'I argue in this essay that Australian writer Alexis Wright's 2006 novel Carpentaria and New Zealand writer Elizabeth Knox's Dreamhunter series (comprising of the novels Dreamhunter (2005) and Dreamquake (2007)) call up the matter of region and the waste of modernity to secede the form of nation. As fictional spaces overlaying real places, doubling with a world of dreams and an underworld of nightmares of colonial violence, these novels also move beyond the form of realism.(...more)
Joseph, Laura. 'Dreaming Phantoms and Golems: Elements of the Place Beyond Nation in Carpentaria and Dreamhunter.' JASAL Special Issue Australian Literature in a Global World (2009). Online at http://pandora.nla.gov.au/pan/63067/20090910-1633/www.nla.gov.au/openpublish/index.php/jasal/article/view/848/1759.html. Sighted 09/12/2013.
'Reading the Country is a journey into Roebuck Plains, near Broome in Australia's far north-west; it is an exploration of the meaning of place, an attempt to chart the relationships between people and those specific places in which they must find a place to live. It is a journey through landscape into language and ideas, and personal and cultural location.' (Source: Publisher's Blurb, 1996 Revised Edition)(...more)
Muecke, Stephen and Paddy Roe, with Ray Keogh, Butcher Joe (Nangan) and E.M. Lohe. Reading the Country: Introduction to Nomadology. Fremantle: Fremantle Press, 1984.
Despite the stereotype of post-colonial Australian society as secular and irreligious, a radical concept of the sacred, located in place, has pervaded its literature. Australian writers again and again break away from received, orthodox notions of religious experience, imagining a transformed post-colonial sacred in Australia.
For Indigenous and non-Indigenous societies 'place' has had a particularly post-colonial function in contesting imperial cultural forms, including received forms of religion.(...more)
Ashcroft, W.D., Lyn McCredden and Frances Devlin-Glass. Intimate Horizons: The Post-Colonial Sacred in Australian Literature. Adelaide: ATF Press, 2009.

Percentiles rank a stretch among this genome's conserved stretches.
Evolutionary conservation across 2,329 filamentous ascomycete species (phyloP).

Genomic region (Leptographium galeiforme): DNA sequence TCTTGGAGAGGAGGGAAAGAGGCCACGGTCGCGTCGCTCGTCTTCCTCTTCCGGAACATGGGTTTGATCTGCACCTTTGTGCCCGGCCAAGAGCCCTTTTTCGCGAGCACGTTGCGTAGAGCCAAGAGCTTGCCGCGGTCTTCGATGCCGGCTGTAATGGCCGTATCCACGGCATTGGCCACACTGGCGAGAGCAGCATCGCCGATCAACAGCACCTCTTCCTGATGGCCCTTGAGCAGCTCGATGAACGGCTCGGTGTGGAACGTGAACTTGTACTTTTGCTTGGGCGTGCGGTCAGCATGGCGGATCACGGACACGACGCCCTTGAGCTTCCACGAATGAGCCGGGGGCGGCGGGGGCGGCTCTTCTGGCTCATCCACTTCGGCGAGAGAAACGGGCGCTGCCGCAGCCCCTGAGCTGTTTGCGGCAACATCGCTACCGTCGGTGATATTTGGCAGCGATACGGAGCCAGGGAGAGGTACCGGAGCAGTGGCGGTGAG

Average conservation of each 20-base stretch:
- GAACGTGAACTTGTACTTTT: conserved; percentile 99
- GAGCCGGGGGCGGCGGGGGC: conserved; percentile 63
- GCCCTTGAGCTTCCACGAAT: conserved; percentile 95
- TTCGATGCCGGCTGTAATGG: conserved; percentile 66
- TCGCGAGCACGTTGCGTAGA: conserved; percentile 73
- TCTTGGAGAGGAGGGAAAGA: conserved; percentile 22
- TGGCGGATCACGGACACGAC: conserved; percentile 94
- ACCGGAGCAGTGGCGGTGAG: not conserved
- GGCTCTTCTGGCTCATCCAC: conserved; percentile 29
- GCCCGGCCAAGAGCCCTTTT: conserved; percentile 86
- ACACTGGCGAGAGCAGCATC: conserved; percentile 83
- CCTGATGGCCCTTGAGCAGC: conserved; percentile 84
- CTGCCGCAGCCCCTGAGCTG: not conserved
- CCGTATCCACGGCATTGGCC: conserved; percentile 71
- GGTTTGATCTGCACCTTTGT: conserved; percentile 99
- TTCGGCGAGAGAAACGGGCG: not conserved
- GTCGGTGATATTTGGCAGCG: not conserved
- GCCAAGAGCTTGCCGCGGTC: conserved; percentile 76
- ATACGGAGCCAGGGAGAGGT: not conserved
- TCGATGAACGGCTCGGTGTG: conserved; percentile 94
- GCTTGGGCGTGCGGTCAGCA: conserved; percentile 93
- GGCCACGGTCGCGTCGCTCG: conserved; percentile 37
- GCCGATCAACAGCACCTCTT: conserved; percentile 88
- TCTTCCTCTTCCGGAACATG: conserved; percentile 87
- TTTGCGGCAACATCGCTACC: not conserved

Ravenscroft argues that 'white critical efforts to make meaning' of Carpentaria have portrayed Wright as indebted to novelists such as Patrick White and Frank Hardy, and have also tended, 'in moves that refuse the text's unfamiliarity' to try to categorise the novel as a work magic realism. Ravenscroft goes on to offer, 'first, a more detailed critique of so‐called postcolonial magic realism in which I point to critics’ refusal to allow markers of difference in texts to be significant; indeed, to signify at all.(...more)
Ravenscroft, Alison. 'Dreaming of Others: Carpentaria and its Critics.' Cultural Studies Review 16.2 (2010): 194-224. Online at http://epress.lib.uts.edu.au/journals/index.php/csrj/article/view/1700/1832. Sighted 09/12/2013.
Aitken discusses some of the political context around the time of Wright's Miles Franklin Award win, and also states that the novel 'is not an activist tract.' He discusses the narrative and the style, and concludes by stating that Carpentaria 'is the most surprising novel I have read this year, not least because of its astonishing optimism.' (Source: review.)(...more)
Valenta, Katie. 'Ambiguity in Alexis Wright's Plains of Promise.' Journal of the European Association of Studies on Australia 3.2 (2012): 47-58. Online at http://www.ub.edu/dpfilsa/jeasa325valenta.pdf. Sighted 09/12/2013.
Wright discusses what her aims were with Carpentaria, and how she has been influenced by her grandmother in Cloncurry who told stories in a way that brought all times together, which is what Wright also tries to do in Carpentaria. She also discusses her literary influences.(...more)
Televised on ABC's 7:30 Report. Transcript subsequently published by Hecate.
'Alexis Wright Interview.' Hecate 33.1 (2007): 215-219. Online at http://www.uws.edu.au/__data/assets/pdf_file/0009/57906/Alexis_Wright_Interview.pdf. Sighted 09/12/2013.